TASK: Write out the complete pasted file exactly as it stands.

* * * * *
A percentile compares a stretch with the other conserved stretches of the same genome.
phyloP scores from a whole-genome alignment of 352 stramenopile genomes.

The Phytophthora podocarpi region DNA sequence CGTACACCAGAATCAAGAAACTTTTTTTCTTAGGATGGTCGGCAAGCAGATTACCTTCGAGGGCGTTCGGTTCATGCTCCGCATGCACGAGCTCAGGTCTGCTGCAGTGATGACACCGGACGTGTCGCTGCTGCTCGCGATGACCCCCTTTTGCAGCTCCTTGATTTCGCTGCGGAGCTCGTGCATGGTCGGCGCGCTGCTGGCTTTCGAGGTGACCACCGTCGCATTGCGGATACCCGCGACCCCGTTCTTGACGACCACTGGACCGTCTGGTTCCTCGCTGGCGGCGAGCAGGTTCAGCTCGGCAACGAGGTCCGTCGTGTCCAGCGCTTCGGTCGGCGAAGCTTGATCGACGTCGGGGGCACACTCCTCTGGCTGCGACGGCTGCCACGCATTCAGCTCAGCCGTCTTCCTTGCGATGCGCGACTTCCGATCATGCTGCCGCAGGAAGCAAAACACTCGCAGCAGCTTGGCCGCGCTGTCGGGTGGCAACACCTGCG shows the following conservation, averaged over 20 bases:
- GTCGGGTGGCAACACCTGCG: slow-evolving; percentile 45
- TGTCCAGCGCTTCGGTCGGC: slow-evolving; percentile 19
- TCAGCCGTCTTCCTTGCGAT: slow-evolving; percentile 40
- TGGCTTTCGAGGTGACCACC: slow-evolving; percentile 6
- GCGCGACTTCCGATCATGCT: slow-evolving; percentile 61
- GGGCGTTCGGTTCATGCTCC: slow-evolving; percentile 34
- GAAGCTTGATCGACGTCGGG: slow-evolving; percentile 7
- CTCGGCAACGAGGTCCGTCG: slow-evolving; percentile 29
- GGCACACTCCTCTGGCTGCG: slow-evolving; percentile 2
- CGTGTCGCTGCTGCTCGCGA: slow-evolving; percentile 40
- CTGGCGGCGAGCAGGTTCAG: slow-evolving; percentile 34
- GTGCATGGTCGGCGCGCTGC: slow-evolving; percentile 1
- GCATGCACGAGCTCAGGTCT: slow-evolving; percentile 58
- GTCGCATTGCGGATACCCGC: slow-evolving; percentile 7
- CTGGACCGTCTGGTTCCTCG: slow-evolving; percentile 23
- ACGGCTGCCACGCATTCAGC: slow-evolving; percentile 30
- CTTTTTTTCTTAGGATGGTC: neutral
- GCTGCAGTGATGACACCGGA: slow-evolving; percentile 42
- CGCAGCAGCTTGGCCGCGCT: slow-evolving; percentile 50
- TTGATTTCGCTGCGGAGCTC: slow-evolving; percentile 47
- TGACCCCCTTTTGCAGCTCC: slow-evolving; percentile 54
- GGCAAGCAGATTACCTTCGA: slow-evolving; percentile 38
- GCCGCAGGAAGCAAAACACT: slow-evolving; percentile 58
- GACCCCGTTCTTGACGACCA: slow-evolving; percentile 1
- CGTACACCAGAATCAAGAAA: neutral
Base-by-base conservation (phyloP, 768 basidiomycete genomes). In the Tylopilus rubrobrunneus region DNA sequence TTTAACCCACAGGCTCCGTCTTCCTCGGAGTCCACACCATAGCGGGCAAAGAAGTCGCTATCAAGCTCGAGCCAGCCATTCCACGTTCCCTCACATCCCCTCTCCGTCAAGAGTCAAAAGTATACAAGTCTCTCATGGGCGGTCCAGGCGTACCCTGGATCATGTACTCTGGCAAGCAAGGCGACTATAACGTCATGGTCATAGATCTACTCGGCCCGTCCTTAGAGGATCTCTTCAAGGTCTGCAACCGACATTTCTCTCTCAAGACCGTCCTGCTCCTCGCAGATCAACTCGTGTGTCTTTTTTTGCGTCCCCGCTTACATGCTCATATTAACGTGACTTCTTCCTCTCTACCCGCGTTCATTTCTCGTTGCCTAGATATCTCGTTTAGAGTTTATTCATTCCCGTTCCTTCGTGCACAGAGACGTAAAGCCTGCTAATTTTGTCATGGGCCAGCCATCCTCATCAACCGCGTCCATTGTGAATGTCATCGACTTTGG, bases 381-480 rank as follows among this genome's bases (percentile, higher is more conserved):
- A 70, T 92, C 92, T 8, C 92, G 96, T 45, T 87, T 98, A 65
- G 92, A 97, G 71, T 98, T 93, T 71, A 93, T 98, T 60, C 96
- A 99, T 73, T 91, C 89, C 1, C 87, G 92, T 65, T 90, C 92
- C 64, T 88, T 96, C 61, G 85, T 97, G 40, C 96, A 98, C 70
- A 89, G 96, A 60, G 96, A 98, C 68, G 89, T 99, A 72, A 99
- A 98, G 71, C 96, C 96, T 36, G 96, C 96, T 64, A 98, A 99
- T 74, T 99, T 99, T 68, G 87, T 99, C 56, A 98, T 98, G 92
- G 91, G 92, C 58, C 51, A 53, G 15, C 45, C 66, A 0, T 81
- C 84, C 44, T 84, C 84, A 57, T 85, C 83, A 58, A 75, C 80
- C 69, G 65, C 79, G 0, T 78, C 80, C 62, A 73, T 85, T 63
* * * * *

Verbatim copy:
A percentile compares a stretch with the other conserved stretches of the same genome.
phyloP scores from a whole-genome alignment of 352 stramenopile genomes.

The Phytophthora podocarpi region DNA sequence CGTACACCAGAATCAAGAAACTTTTTTTCTTAGGATGGTCGGCAAGCAGATTACCTTCGAGGGCGTTCGGTTCATGCTCCGCATGCACGAGCTCAGGTCTGCTGCAGTGATGACACCGGACGTGTCGCTGCTGCTCGCGATGACCCCCTTTTGCAGCTCCTTGATTTCGCTGCGGAGCTCGTGCATGGTCGGCGCGCTGCTGGCTTTCGAGGTGACCACCGTCGCATTGCGGATACCCGCGACCCCGTTCTTGACGACCACTGGACCGTCTGGTTCCTCGCTGGCGGCGAGCAGGTTCAGCTCGGCAACGAGGTCCGTCGTGTCCAGCGCTTCGGTCGGCGAAGCTTGATCGACGTCGGGGGCACACTCCTCTGGCTGCGACGGCTGCCACGCATTCAGCTCAGCCGTCTTCCTTGCGATGCGCGACTTCCGATCATGCTGCCGCAGGAAGCAAAACACTCGCAGCAGCTTGGCCGCGCTGTCGGGTGGCAACACCTGCG shows the following conservation, averaged over 20 bases:
- GTCGGGTGGCAACACCTGCG: slow-evolving; percentile 45
- TGTCCAGCGCTTCGGTCGGC: slow-evolving; percentile 19
- TCAGCCGTCTTCCTTGCGAT: slow-evolving; percentile 40
- TGGCTTTCGAGGTGACCACC: slow-evolving; percentile 6
- GCGCGACTTCCGATCATGCT: slow-evolving; percentile 61
- GGGCGTTCGGTTCATGCTCC: slow-evolving; percentile 34
- GAAGCTTGATCGACGTCGGG: slow-evolving; percentile 7
- CTCGGCAACGAGGTCCGTCG: slow-evolving; percentile 29
- GGCACACTCCTCTGGCTGCG: slow-evolving; percentile 2
- CGTGTCGCTGCTGCTCGCGA: slow-evolving; percentile 40
- CTGGCGGCGAGCAGGTTCAG: slow-evolving; percentile 34
- GTGCATGGTCGGCGCGCTGC: slow-evolving; percentile 1
- GCATGCACGAGCTCAGGTCT: slow-evolving; percentile 58
- GTCGCATTGCGGATACCCGC: slow-evolving; percentile 7
- CTGGACCGTCTGGTTCCTCG: slow-evolving; percentile 23
- ACGGCTGCCACGCATTCAGC: slow-evolving; percentile 30
- CTTTTTTTCTTAGGATGGTC: neutral
- GCTGCAGTGATGACACCGGA: slow-evolving; percentile 42
- CGCAGCAGCTTGGCCGCGCT: slow-evolving; percentile 50
- TTGATTTCGCTGCGGAGCTC: slow-evolving; percentile 47
- TGACCCCCTTTTGCAGCTCC: slow-evolving; percentile 54
- GGCAAGCAGATTACCTTCGA: slow-evolving; percentile 38
- GCCGCAGGAAGCAAAACACT: slow-evolving; percentile 58
- GACCCCGTTCTTGACGACCA: slow-evolving; percentile 1
- CGTACACCAGAATCAAGAAA: neutral
Base-by-base conservation (phyloP, 768 basidiomycete genomes). In the Tylopilus rubrobrunneus region DNA sequence TTTAACCCACAGGCTCCGTCTTCCTCGGAGTCCACACCATAGCGGGCAAAGAAGTCGCTATCAAGCTCGAGCCAGCCATTCCACGTTCCCTCACATCCCCTCTCCGTCAAGAGTCAAAAGTATACAAGTCTCTCATGGGCGGTCCAGGCGTACCCTGGATCATGTACTCTGGCAAGCAAGGCGACTATAACGTCATGGTCATAGATCTACTCGGCCCGTCCTTAGAGGATCTCTTCAAGGTCTGCAACCGACATTTCTCTCTCAAGACCGTCCTGCTCCTCGCAGATCAACTCGTGTGTCTTTTTTTGCGTCCCCGCTTACATGCTCATATTAACGTGACTTCTTCCTCTCTACCCGCGTTCATTTCTCGTTGCCTAGATATCTCGTTTAGAGTTTATTCATTCCCGTTCCTTCGTGCACAGAGACGTAAAGCCTGCTAATTTTGTCATGGGCCAGCCATCCTCATCAACCGCGTCCATTGTGAATGTCATCGACTTTGG, bases 381-480 rank as follows among this genome's bases (percentile, higher is more conserved):
- A 70, T 92, C 92, T 8, C 92, G 96, T 45, T 87, T 98, A 65
- G 92, A 97, G 71, T 98, T 93, T 71, A 93, T 98, T 60, C 96
- A 99, T 73, T 91, C 89, C 1, C 87, G 92, T 65, T 90, C 92
- C 64, T 88, T 96, C 61, G 85, T 97, G 40, C 96, A 98, C 70
- A 89, G 96, A 60, G 96, A 98, C 68, G 89, T 99, A 72, A 99
- A 98, G 71, C 96, C 96, T 36, G 96, C 96, T 64, A 98, A 99
- T 74, T 99, T 99, T 68, G 87, T 99, C 56, A 98, T 98, G 92
- G 91, G 92, C 58, C 51, A 53, G 15, C 45, C 66, A 0, T 81
- C 84, C 44, T 84, C 84, A 57, T 85, C 83, A 58, A 75, C 80
- C 69, G 65, C 79, G 0, T 78, C 80, C 62, A 73, T 85, T 63